Some days I feel as though I’m locked in constant battle with myself, with my more experienced and cautious side struggling against my more optimistic and excitable feelings. Until recently, my excitable side won more often that it lost.

Building anything, let alone a sustainable business, is incredibly difficult. Positive news is often scant, and when it does pop up, you want to shout it from the rooftop.

I used to rush out of my office after receiving even a hint of exciting news, eagerly sharing it with the team. With their hopes raised, my team developed expectations based on incomplete information, only to have them dashed when reality proved to be different.

This happened more often than I care to admit while negotiating the sale of our original line of business. I was so excited that I’d share everything I knew with the team.

Unfortunately, the pace of the deal was not in line with my cadence of internal communication. As a result, it looked to outsiders as though we were operating in a state of utter chaos. Understandably, this leads to an emotional roller coaster for everyone involved.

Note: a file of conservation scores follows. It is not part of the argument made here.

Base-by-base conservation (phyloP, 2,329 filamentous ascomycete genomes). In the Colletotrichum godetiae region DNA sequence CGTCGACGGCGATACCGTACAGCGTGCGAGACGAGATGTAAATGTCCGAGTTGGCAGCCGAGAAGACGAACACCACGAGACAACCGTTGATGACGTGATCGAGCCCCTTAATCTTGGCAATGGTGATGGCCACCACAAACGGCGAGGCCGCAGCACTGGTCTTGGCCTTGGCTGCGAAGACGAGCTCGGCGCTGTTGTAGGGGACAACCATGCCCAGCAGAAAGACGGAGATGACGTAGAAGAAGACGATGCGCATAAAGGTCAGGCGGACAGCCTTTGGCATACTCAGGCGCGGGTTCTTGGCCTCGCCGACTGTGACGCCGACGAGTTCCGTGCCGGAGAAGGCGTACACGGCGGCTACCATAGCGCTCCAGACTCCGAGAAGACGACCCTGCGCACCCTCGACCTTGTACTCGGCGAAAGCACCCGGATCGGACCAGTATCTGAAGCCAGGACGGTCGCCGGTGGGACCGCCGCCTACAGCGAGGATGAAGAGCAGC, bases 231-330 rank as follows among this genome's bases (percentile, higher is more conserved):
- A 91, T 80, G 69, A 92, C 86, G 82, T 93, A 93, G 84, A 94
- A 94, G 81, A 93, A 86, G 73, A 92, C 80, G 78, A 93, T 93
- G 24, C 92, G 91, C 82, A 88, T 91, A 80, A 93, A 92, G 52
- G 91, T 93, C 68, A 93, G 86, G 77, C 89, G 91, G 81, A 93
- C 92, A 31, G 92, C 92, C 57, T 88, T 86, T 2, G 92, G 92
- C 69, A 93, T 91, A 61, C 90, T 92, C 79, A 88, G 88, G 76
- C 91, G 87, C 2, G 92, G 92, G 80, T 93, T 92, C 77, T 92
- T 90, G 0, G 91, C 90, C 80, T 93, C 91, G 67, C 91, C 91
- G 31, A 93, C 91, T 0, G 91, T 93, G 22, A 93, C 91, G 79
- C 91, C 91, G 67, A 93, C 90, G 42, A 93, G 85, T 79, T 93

After enduring several of these team-wide emotional crashes, I realized that I was to blame. In my eagerness to share, I lost control of both the facts and the narrative and allowed emotions to run wild in my organization.

Eventually, I learned to allow news, conversations, and ideas to age a bit before I shared them. More often than not, the underlying facts changed quite a bit during this period of waiting.